A Guide to Investing on Lending Club with FOLIOfn

Today we have a guest post from Sarah V., who lives in Cambridge, Massachusetts. She is only able to invest in Lending Club through the Folio platform something she has been doing for about eight months. She manages her own investments, does her own taxes with paper and pencil, and has had an interest in investing since she was a kid. She is a regular contributor on the Lend Academy forum.

Much has been written about Lending Club – statistical analysis, strategies, and the like. But some of us are living out in the wilderness, in “trading only” states where you can invest via FOLIOfn but not the Lending Club retail platform. If you’re in one of those states, this blog post is for you! [Editor’s note: the purple states in the map below are the Folio-only states.]

States Open to Lending Club Investors

I’ll put it bluntly: the FOLIOfn interface is terrible. It’s slow, and it’s missing an enormous amount of features it really should have. But it’s not impossible to use and sometimes, if you’re savvy enough, you can even use its clunkiness to your advantage.

Buying notes on Folio

There are a few schools of thought on how to use the FOLIOfn platform to buy notes:

  • Sort by markup/discount, thus finding the best deals.
  • Sort by yield to maturity to get the best bang for your buck. (Note: this option has recently been removed, but will hopefully come back soon.)
  • Simulate the retail platform experience by purchasing newly-issued notes, which you can find by clicking both the “Now Current” and “Never Late” notes and sorting by Loan ID number or Note ID number (highest first).
  • If you have a higher appetite for risk and you’re a very hands-on investor, you can make a lot of money by buying and selling distressed notes, heavily discounted notes, and late or grace-period notes.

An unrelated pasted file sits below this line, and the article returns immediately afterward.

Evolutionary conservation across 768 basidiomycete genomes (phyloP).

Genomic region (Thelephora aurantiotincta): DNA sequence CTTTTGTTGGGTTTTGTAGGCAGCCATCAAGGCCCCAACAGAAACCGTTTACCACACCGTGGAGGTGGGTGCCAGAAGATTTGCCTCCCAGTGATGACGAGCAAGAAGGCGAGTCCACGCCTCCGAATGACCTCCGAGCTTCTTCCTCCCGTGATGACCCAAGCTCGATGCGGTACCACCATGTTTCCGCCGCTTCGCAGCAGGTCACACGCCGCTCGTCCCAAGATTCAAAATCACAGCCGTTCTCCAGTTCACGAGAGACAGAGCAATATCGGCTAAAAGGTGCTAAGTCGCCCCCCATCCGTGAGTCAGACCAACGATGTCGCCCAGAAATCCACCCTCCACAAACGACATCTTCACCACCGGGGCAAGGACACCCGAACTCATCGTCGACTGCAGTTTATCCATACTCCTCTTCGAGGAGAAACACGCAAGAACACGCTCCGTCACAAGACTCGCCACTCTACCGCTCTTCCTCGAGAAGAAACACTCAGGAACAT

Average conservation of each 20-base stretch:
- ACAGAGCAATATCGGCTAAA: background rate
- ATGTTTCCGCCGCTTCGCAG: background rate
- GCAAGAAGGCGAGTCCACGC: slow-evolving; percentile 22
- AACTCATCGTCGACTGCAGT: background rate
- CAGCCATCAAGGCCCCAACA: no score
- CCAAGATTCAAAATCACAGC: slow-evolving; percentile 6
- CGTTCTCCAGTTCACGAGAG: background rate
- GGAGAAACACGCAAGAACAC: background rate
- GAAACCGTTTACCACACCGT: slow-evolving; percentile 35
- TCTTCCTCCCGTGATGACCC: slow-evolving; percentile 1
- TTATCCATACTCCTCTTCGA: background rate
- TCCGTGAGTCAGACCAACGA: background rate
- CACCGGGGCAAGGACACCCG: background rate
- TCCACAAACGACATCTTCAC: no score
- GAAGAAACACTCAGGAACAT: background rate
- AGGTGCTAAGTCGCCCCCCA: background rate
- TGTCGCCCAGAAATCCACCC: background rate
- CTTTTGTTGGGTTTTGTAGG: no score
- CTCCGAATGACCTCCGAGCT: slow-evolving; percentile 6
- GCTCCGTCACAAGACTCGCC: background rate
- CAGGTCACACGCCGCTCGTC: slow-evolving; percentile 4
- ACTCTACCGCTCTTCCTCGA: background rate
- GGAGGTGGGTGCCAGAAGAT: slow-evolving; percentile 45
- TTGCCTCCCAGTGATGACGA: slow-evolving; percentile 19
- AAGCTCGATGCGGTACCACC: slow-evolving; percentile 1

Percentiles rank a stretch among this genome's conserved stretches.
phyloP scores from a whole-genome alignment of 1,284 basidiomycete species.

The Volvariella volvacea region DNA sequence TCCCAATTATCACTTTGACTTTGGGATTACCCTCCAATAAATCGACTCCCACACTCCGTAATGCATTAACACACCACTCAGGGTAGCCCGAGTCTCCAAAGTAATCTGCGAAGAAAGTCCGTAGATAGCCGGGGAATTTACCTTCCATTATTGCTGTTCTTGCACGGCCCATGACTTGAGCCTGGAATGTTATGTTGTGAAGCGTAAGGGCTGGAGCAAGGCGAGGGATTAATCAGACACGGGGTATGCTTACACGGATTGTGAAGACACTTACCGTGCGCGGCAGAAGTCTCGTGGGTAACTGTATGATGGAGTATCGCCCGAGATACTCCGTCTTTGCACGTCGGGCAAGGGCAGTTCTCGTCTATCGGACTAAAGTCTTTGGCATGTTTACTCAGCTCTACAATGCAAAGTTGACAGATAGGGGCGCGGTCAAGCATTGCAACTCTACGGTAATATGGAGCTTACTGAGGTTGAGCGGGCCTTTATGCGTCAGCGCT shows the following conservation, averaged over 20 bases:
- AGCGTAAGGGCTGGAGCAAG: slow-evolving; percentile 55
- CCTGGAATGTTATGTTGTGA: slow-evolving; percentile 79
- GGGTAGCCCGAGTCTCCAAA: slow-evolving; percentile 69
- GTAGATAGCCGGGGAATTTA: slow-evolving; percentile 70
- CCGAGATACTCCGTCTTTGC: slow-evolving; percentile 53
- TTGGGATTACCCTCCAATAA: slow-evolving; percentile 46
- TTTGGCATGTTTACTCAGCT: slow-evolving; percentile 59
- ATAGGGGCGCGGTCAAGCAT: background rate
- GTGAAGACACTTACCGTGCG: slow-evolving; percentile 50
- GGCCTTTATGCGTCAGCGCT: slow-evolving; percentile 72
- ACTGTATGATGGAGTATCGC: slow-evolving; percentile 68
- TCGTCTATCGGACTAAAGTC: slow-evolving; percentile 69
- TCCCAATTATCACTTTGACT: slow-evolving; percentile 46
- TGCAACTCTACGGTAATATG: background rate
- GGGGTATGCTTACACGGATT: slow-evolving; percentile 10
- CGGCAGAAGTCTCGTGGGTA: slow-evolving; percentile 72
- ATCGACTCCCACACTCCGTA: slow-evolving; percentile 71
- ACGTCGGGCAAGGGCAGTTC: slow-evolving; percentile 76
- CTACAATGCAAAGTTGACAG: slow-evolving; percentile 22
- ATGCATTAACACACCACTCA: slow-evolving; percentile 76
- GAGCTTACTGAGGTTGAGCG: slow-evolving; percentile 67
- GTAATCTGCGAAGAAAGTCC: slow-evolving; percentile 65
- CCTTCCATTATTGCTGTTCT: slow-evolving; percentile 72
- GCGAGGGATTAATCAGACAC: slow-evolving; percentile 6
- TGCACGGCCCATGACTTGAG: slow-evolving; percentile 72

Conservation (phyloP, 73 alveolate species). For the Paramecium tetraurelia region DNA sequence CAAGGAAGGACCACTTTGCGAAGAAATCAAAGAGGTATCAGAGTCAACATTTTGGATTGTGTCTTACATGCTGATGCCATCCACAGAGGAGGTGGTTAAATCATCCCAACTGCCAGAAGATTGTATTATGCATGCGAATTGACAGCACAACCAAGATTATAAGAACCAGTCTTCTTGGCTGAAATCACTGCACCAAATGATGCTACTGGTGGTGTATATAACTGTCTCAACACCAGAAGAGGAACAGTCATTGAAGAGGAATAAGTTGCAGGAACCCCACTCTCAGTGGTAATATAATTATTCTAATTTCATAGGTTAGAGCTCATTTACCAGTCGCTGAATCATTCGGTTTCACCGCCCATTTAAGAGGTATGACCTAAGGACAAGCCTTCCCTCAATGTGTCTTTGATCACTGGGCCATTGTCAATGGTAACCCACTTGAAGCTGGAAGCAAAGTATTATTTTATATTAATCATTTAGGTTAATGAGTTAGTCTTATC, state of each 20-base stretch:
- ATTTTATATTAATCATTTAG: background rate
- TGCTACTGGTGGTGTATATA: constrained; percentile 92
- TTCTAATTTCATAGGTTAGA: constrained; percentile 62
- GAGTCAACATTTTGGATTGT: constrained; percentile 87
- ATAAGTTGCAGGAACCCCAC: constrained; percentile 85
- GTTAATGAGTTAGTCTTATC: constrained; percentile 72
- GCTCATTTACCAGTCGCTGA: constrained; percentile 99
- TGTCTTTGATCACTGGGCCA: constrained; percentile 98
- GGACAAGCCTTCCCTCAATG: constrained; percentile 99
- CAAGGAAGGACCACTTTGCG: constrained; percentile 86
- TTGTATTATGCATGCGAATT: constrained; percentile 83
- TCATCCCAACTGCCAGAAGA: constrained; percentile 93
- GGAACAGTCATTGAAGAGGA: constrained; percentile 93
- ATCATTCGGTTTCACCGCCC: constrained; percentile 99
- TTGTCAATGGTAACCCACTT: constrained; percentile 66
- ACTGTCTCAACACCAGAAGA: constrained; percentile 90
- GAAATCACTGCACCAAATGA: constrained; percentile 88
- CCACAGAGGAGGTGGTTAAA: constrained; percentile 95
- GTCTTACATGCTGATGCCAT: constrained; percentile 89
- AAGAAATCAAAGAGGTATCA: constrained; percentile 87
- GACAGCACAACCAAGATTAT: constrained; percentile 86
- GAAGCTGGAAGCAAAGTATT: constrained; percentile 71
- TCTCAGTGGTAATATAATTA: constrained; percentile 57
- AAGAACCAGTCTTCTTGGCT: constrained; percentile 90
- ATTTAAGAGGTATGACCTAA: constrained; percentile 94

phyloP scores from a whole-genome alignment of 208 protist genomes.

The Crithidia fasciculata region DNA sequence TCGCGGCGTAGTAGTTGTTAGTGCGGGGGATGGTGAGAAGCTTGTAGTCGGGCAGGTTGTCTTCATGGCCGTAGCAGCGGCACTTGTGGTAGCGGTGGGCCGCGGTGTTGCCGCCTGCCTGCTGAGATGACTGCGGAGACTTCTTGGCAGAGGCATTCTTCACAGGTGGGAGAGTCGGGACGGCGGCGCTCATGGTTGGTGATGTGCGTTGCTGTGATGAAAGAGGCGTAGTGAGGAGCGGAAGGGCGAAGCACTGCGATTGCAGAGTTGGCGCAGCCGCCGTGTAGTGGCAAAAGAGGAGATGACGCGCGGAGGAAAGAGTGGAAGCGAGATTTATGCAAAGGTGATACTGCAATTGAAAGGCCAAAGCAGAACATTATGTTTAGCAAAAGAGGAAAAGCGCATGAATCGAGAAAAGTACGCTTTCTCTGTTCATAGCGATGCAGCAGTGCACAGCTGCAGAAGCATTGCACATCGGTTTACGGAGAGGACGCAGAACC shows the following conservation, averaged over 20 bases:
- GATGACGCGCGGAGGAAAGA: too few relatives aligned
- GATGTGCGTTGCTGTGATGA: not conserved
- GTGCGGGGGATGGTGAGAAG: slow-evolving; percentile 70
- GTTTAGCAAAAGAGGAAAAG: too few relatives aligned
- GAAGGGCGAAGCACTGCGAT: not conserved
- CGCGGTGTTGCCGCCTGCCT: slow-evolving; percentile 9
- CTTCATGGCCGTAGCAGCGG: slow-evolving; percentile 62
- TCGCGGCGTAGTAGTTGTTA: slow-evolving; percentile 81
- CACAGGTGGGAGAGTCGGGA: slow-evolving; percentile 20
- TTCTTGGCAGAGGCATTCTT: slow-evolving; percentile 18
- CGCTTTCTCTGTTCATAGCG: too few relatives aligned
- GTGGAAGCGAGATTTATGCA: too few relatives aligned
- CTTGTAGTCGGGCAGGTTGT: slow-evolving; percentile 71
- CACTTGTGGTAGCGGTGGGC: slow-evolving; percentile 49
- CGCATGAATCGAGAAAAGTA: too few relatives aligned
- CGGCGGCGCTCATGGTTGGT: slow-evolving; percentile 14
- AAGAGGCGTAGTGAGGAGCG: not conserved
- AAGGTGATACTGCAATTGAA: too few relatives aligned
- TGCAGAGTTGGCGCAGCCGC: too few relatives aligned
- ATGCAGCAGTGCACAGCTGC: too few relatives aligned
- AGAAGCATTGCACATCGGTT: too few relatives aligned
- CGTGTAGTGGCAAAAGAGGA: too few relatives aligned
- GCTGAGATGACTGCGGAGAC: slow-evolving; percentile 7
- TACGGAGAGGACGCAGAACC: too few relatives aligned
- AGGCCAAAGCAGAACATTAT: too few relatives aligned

The problem comes in when you realize that almost every note on FOLIOfn is there because someone decided they didn’t like it. Usually there is a reason they didn’t want it, and often that reason means you don’t want it either. This results in a lot of lousy notes that you have to look through to find the good ones. Here are a few things to look out for on the “Loan Performance” page:

  • Notes that are in the midst of processing a payment: “Processing” notes that are heavily discounted are usually about to be late. Don’t buy those without knowing what you’re getting into. There’s also a chance that the payment will arrive right after you purchase the processing note, and the sale will be canceled.
  • Notes where the FICO has dropped precipitously: FOLIOfn uses an up/down/straight arrow system, but does not tell you if the FICO has dropped 5 points or 200 points unless you open the loan performance page and open the FICO chart. A large drop may be a sign that something is going to go wrong. Sometimes these notes turn out fine, but you should probably be paying a discounted price for these, if you are willing to buy them. On the other hand, you can sometimes get a deal on something with a very small FICO drop, because many investors skip over anything with a down arrow.